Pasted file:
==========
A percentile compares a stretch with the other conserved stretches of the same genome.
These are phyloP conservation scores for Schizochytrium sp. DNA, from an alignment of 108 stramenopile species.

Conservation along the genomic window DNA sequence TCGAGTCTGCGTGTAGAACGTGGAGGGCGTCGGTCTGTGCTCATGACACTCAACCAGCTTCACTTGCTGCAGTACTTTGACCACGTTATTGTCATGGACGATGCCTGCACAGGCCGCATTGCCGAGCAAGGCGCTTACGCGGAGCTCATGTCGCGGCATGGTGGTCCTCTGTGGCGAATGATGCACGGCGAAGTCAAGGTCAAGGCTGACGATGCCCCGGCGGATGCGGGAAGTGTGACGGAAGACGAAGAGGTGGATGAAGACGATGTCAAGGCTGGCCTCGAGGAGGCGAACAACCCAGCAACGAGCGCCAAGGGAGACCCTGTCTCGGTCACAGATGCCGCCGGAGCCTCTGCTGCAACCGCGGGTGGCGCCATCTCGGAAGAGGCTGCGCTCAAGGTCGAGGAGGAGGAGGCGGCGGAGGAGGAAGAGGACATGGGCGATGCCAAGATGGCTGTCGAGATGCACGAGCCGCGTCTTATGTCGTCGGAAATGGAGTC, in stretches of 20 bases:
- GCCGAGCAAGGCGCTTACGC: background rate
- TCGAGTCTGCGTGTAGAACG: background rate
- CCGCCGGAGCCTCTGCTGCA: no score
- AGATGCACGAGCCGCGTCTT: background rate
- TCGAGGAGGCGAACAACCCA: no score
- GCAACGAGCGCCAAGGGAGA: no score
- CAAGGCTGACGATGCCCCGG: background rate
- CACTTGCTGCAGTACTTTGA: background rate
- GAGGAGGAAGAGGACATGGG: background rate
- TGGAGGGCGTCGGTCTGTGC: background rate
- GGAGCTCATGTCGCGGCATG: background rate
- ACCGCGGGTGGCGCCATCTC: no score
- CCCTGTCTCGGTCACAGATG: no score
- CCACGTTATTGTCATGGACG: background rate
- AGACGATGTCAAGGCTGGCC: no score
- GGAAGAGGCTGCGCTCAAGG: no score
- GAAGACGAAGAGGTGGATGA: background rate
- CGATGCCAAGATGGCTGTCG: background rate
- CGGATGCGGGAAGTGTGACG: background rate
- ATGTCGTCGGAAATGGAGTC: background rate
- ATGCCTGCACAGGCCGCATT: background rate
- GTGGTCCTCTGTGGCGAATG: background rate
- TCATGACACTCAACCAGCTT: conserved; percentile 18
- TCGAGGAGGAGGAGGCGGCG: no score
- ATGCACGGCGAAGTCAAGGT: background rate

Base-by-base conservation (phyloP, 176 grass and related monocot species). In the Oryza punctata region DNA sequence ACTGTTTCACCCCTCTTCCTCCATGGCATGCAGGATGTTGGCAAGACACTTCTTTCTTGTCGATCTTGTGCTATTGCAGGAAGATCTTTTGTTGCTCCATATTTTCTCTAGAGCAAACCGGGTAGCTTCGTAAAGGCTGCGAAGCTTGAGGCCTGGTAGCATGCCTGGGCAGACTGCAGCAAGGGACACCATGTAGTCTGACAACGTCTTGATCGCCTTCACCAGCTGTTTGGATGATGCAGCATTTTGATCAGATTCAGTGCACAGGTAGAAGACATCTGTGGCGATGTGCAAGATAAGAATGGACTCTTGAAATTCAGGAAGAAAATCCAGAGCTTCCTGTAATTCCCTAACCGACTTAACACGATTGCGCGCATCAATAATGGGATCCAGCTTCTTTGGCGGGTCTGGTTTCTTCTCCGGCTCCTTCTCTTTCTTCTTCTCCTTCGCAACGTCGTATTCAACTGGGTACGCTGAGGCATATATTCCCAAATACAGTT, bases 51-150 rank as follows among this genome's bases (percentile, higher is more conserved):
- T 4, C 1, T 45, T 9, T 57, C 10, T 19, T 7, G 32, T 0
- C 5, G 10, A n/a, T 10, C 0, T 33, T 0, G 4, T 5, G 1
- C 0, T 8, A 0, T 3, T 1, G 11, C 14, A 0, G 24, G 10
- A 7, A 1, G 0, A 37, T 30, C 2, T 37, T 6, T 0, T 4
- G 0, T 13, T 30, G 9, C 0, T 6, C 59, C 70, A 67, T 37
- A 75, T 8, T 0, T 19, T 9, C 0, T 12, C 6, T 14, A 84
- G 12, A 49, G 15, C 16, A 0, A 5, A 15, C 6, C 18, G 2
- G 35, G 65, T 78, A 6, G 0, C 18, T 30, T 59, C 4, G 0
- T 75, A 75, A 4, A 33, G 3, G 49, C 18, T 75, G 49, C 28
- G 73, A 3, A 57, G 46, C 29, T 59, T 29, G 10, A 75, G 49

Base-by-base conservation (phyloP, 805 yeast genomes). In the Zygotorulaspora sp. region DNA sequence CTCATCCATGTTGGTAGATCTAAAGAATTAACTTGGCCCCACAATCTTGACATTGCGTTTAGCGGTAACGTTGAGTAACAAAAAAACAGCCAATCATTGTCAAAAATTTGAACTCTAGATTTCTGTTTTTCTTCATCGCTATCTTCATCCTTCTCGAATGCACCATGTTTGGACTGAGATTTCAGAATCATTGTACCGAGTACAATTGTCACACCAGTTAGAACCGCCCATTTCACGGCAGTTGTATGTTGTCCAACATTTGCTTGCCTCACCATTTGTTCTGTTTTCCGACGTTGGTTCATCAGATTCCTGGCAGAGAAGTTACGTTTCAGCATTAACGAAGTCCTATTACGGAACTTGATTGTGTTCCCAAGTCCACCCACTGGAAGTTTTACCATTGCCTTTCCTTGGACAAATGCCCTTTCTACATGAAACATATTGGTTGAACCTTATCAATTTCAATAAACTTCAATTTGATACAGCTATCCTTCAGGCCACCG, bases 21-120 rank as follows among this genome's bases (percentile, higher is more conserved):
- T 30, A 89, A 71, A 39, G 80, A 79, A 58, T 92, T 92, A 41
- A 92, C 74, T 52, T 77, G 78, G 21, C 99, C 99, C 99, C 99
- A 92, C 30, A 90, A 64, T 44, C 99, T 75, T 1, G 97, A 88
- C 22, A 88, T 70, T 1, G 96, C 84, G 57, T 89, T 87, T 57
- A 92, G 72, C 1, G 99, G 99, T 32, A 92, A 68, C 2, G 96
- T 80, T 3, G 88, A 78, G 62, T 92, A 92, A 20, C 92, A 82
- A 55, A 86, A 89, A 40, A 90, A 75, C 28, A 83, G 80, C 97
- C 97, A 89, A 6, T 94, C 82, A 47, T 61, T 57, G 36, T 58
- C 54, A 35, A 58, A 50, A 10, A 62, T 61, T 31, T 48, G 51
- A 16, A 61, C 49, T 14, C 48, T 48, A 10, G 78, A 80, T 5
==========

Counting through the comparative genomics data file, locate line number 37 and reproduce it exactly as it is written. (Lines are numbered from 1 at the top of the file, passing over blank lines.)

- G 35, G 65, T 78, A 6, G 0, C 18, T 30, T 59, C 4, G 0